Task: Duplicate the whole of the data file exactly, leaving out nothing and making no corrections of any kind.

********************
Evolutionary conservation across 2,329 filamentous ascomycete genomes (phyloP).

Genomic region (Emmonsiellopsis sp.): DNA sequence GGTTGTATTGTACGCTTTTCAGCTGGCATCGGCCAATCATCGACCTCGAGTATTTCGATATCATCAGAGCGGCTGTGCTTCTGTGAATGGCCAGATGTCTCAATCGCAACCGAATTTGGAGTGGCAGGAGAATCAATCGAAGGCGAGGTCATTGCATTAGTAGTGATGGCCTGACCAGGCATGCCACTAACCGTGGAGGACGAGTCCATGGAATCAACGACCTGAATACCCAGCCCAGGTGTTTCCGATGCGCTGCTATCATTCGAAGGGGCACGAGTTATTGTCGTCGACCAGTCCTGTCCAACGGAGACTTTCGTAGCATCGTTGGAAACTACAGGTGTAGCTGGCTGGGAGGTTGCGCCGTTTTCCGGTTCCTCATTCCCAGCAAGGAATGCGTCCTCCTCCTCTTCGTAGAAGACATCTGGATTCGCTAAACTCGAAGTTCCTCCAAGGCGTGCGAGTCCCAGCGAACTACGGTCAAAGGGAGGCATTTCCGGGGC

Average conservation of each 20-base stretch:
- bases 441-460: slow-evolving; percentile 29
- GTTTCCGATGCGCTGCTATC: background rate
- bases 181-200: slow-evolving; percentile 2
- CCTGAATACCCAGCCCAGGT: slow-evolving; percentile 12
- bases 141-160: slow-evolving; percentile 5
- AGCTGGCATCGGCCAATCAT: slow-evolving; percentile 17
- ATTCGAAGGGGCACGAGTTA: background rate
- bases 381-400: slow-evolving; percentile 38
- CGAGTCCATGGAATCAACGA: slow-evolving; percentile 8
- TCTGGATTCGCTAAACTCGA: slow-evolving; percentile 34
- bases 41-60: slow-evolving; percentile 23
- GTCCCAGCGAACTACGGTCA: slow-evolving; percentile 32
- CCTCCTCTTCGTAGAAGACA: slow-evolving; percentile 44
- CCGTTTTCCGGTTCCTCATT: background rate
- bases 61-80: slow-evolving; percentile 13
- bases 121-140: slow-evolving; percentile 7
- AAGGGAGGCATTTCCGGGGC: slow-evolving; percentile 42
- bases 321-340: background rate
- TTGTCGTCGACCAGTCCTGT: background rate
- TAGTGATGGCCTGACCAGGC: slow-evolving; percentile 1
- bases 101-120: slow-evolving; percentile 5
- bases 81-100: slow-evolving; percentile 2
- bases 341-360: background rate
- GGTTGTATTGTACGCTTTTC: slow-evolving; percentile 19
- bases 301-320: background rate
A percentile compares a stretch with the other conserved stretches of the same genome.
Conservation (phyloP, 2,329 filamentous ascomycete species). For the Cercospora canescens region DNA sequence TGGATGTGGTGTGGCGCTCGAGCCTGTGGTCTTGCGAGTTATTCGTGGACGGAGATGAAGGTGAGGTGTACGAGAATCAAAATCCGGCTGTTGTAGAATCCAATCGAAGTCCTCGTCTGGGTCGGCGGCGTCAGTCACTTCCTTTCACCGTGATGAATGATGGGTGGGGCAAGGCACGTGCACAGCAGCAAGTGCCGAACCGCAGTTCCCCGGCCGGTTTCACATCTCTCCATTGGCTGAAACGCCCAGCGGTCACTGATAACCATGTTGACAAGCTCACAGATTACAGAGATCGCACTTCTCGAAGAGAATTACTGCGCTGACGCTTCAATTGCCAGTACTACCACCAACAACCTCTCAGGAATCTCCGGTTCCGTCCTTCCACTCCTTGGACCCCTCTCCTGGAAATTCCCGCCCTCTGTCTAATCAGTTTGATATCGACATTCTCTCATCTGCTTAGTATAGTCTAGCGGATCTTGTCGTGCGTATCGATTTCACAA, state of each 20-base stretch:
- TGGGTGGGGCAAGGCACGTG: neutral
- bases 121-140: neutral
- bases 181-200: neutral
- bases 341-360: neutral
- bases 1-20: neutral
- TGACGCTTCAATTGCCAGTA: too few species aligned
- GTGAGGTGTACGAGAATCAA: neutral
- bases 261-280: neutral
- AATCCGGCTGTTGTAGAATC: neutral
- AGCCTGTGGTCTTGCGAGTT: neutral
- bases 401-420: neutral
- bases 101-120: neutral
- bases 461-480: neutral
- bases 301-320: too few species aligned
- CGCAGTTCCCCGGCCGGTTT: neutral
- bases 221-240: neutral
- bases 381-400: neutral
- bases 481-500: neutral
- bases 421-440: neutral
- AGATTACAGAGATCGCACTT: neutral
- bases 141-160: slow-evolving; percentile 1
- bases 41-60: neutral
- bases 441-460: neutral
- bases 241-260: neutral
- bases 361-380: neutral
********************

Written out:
Evolutionary conservation across 2,329 filamentous ascomycete genomes (phyloP).

Genomic region (Emmonsiellopsis sp.): DNA sequence GGTTGTATTGTACGCTTTTCAGCTGGCATCGGCCAATCATCGACCTCGAGTATTTCGATATCATCAGAGCGGCTGTGCTTCTGTGAATGGCCAGATGTCTCAATCGCAACCGAATTTGGAGTGGCAGGAGAATCAATCGAAGGCGAGGTCATTGCATTAGTAGTGATGGCCTGACCAGGCATGCCACTAACCGTGGAGGACGAGTCCATGGAATCAACGACCTGAATACCCAGCCCAGGTGTTTCCGATGCGCTGCTATCATTCGAAGGGGCACGAGTTATTGTCGTCGACCAGTCCTGTCCAACGGAGACTTTCGTAGCATCGTTGGAAACTACAGGTGTAGCTGGCTGGGAGGTTGCGCCGTTTTCCGGTTCCTCATTCCCAGCAAGGAATGCGTCCTCCTCCTCTTCGTAGAAGACATCTGGATTCGCTAAACTCGAAGTTCCTCCAAGGCGTGCGAGTCCCAGCGAACTACGGTCAAAGGGAGGCATTTCCGGGGC

Average conservation of each 20-base stretch:
- bases 441-460: slow-evolving; percentile 29
- GTTTCCGATGCGCTGCTATC: background rate
- bases 181-200: slow-evolving; percentile 2
- CCTGAATACCCAGCCCAGGT: slow-evolving; percentile 12
- bases 141-160: slow-evolving; percentile 5
- AGCTGGCATCGGCCAATCAT: slow-evolving; percentile 17
- ATTCGAAGGGGCACGAGTTA: background rate
- bases 381-400: slow-evolving; percentile 38
- CGAGTCCATGGAATCAACGA: slow-evolving; percentile 8
- TCTGGATTCGCTAAACTCGA: slow-evolving; percentile 34
- bases 41-60: slow-evolving; percentile 23
- GTCCCAGCGAACTACGGTCA: slow-evolving; percentile 32
- CCTCCTCTTCGTAGAAGACA: slow-evolving; percentile 44
- CCGTTTTCCGGTTCCTCATT: background rate
- bases 61-80: slow-evolving; percentile 13
- bases 121-140: slow-evolving; percentile 7
- AAGGGAGGCATTTCCGGGGC: slow-evolving; percentile 42
- bases 321-340: background rate
- TTGTCGTCGACCAGTCCTGT: background rate
- TAGTGATGGCCTGACCAGGC: slow-evolving; percentile 1
- bases 101-120: slow-evolving; percentile 5
- bases 81-100: slow-evolving; percentile 2
- bases 341-360: background rate
- GGTTGTATTGTACGCTTTTC: slow-evolving; percentile 19
- bases 301-320: background rate
A percentile compares a stretch with the other conserved stretches of the same genome.
Conservation (phyloP, 2,329 filamentous ascomycete species). For the Cercospora canescens region DNA sequence TGGATGTGGTGTGGCGCTCGAGCCTGTGGTCTTGCGAGTTATTCGTGGACGGAGATGAAGGTGAGGTGTACGAGAATCAAAATCCGGCTGTTGTAGAATCCAATCGAAGTCCTCGTCTGGGTCGGCGGCGTCAGTCACTTCCTTTCACCGTGATGAATGATGGGTGGGGCAAGGCACGTGCACAGCAGCAAGTGCCGAACCGCAGTTCCCCGGCCGGTTTCACATCTCTCCATTGGCTGAAACGCCCAGCGGTCACTGATAACCATGTTGACAAGCTCACAGATTACAGAGATCGCACTTCTCGAAGAGAATTACTGCGCTGACGCTTCAATTGCCAGTACTACCACCAACAACCTCTCAGGAATCTCCGGTTCCGTCCTTCCACTCCTTGGACCCCTCTCCTGGAAATTCCCGCCCTCTGTCTAATCAGTTTGATATCGACATTCTCTCATCTGCTTAGTATAGTCTAGCGGATCTTGTCGTGCGTATCGATTTCACAA, state of each 20-base stretch:
- TGGGTGGGGCAAGGCACGTG: neutral
- bases 121-140: neutral
- bases 181-200: neutral
- bases 341-360: neutral
- bases 1-20: neutral
- TGACGCTTCAATTGCCAGTA: too few species aligned
- GTGAGGTGTACGAGAATCAA: neutral
- bases 261-280: neutral
- AATCCGGCTGTTGTAGAATC: neutral
- AGCCTGTGGTCTTGCGAGTT: neutral
- bases 401-420: neutral
- bases 101-120: neutral
- bases 461-480: neutral
- bases 301-320: too few species aligned
- CGCAGTTCCCCGGCCGGTTT: neutral
- bases 221-240: neutral
- bases 381-400: neutral
- bases 481-500: neutral
- bases 421-440: neutral
- AGATTACAGAGATCGCACTT: neutral
- bases 141-160: slow-evolving; percentile 1
- bases 41-60: neutral
- bases 441-460: neutral
- bases 241-260: neutral
- bases 361-380: neutral